The United States (US) says it will continue to support the need for justice and accountability for serious human rights abuses in Sri Lanka.
Acting Deputy Spokesperson at the US State Department Patrick Ventrell said that the US government has seen the Amnesty International report on Sri Lanka released yesterday and note that it echoes many of the concerns the US raised in its own Human Rights Report.
He also said that as the US continues its ‘Free the Press; campaign, they will highlight the case of Uthayan, the Tamil-language newspaper based in Jaffna.
Uthayan has seen its personnel beaten, its newspaper shipments burned, its equipment destroyed, and its offices set ablaze in this last month alone.
“The assault on a free press in Sri Lanka extends beyond Uthayan. The BBC Tamil-language service has had its programs about Sri Lanka and the Human Rights Council censored. Reporters have been physically assaulted and murdered in years past, and a prominent political cartoonist has been missing for three years,” he said.
The State Department official said that Sri Lankan authorities have been urged to demonstrate their commitment to the rule of law and freedom of expression by conducting thorough investigations into all attacks and killings of journalists and bringing perpetrators to justice.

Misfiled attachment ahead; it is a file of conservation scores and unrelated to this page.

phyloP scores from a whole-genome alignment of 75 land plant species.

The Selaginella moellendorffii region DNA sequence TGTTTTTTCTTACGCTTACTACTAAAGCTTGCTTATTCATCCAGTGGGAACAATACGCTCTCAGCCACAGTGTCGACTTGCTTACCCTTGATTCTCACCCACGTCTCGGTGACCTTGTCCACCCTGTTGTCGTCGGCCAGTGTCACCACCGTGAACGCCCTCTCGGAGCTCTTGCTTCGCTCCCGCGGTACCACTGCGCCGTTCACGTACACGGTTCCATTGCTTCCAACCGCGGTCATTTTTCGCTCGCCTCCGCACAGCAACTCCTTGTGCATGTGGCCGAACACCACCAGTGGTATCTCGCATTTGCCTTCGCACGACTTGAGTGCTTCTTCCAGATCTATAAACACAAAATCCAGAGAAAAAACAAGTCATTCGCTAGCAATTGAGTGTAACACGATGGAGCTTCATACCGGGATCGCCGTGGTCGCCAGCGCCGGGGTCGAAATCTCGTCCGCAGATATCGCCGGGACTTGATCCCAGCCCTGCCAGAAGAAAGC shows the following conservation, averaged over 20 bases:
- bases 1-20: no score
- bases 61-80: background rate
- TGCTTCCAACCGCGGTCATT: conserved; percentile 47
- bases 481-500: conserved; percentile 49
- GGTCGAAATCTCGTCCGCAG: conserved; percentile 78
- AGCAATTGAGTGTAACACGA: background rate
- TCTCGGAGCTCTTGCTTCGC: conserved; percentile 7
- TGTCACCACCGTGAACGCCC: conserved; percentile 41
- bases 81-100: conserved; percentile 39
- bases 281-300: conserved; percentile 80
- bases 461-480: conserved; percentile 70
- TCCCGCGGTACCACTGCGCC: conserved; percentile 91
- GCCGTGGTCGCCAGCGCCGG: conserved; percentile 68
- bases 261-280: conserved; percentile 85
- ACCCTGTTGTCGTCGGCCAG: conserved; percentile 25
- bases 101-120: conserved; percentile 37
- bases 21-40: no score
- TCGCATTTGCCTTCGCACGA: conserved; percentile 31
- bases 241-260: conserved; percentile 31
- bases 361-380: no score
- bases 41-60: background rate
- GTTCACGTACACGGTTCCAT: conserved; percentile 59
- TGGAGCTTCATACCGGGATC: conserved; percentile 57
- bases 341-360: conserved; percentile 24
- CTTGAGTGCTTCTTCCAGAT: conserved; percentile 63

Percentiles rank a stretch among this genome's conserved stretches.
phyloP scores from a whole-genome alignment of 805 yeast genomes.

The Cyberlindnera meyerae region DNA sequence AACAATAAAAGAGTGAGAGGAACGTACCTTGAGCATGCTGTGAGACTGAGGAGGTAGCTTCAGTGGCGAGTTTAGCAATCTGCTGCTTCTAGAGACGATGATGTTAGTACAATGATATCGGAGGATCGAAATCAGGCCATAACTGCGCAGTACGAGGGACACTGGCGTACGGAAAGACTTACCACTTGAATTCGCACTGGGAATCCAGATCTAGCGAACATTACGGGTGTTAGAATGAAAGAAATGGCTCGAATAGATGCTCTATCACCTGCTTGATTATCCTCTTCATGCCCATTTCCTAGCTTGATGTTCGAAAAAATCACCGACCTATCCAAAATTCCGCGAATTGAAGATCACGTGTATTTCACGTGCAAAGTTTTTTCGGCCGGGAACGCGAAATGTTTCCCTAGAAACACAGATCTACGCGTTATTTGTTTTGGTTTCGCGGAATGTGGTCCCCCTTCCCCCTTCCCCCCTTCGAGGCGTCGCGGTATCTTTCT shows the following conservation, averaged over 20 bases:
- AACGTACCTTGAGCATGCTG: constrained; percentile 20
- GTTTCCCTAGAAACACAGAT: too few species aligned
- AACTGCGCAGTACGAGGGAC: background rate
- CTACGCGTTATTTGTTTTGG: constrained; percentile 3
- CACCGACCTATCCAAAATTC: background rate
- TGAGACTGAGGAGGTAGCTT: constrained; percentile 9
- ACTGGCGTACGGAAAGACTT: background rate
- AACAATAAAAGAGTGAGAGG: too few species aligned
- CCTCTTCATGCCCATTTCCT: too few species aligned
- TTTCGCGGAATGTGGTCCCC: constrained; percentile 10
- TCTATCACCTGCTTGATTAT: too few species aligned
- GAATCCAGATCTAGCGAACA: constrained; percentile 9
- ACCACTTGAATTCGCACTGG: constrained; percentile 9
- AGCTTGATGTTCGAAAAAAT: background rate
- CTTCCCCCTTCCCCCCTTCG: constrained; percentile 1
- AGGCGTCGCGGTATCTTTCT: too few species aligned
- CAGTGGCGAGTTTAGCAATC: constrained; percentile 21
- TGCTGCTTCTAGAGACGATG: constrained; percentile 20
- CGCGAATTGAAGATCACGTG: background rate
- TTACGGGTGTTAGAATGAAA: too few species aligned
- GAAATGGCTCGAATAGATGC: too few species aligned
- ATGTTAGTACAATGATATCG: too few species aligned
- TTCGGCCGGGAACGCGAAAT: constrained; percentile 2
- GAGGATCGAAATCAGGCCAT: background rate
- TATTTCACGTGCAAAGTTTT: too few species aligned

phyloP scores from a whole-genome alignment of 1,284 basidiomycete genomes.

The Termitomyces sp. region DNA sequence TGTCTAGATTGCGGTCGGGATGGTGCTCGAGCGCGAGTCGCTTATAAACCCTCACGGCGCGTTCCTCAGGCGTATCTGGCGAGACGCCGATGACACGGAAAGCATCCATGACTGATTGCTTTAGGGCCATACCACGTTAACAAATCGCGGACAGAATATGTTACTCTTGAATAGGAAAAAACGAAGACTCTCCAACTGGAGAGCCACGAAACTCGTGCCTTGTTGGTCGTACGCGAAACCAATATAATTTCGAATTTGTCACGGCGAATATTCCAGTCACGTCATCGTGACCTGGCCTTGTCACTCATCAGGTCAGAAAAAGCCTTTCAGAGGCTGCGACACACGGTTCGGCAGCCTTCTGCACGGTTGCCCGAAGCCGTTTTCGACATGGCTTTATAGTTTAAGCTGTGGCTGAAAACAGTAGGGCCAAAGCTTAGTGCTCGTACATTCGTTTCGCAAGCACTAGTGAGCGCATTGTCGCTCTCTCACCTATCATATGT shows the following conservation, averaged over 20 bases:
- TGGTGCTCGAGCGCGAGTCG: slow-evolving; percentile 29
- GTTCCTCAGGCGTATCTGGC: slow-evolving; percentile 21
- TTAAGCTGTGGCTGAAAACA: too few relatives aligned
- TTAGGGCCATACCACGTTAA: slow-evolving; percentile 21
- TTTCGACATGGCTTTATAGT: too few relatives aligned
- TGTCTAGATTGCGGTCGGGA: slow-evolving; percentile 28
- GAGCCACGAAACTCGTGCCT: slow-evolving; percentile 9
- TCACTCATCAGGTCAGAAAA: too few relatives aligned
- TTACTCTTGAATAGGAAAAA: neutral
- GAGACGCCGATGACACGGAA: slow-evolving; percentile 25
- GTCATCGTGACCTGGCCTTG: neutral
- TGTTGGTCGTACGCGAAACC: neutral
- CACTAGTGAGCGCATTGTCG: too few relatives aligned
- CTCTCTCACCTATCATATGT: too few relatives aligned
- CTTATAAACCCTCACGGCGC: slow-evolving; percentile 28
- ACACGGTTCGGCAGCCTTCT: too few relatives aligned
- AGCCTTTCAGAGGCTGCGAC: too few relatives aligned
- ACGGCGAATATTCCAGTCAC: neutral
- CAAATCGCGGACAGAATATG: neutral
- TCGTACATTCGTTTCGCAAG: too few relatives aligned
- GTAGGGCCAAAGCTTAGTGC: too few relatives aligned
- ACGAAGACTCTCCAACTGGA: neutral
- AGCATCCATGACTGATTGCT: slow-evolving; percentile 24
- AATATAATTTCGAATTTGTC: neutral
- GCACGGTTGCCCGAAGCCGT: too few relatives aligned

“We urge Sri Lankan authorities to protect freedom of expression. The necessity of upholding this fundamental right was not only a component of the UN Human Rights Council resolution in Geneva this March, but it was a central recommendation of the Sri Lankan Government’s own Lessons Learnt and Reconciliation Commission,” he said.
Asked what the US will do with regards to Sri Lanka in future, Ventrell said they will continue to work with the Sri Lankans bilaterally.
“We’re going to continue to work with interested parties that include a number of people quite frankly in the international community who are deeply concerned. And so we’ll continue to do so bilaterally, but we’ll also continue to do so with other members of the international community and that’s certainly been the case with the – at the UN Human Rights Council and in other fora. So we’ll continue to press our concerns very directly,” he said. (Colombo Gazette)